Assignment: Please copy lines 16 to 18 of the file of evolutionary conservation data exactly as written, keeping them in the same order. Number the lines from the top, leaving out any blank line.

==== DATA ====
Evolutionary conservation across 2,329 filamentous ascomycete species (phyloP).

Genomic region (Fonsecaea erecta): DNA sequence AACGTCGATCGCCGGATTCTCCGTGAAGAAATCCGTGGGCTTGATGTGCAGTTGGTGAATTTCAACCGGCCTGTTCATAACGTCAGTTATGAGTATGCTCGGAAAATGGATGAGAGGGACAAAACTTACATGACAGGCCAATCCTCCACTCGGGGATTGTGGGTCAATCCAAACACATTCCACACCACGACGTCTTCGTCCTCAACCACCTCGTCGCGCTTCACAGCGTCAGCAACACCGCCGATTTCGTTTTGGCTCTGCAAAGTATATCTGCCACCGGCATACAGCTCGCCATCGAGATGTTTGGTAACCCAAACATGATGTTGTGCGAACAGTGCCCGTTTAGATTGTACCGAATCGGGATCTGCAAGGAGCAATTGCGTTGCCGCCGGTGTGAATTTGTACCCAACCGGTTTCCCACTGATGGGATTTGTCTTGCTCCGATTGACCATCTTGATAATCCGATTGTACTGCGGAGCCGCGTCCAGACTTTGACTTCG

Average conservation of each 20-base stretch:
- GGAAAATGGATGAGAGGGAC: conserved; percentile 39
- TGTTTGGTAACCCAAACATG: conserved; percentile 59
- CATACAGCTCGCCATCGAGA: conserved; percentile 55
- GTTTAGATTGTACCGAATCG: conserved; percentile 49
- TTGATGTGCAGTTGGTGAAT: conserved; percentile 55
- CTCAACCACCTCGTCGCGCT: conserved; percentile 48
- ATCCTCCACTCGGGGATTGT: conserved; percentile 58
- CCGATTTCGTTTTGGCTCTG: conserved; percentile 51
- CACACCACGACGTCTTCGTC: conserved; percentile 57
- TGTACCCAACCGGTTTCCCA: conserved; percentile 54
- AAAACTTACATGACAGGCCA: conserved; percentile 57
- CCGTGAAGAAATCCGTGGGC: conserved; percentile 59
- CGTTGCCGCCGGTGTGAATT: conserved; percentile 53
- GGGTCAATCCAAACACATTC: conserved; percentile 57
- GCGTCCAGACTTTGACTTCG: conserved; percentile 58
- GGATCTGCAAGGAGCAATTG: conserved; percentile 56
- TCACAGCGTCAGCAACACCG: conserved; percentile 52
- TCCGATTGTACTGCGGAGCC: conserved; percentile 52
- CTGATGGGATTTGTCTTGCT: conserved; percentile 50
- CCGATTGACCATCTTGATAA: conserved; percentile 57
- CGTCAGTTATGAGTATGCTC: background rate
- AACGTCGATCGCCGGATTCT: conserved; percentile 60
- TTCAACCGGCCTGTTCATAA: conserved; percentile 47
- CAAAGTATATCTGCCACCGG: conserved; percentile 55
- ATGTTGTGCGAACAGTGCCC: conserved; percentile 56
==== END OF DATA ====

- CGTTGCCGCCGGTGTGAATT: conserved; percentile 53
- GGGTCAATCCAAACACATTC: conserved; percentile 57
- GCGTCCAGACTTTGACTTCG: conserved; percentile 58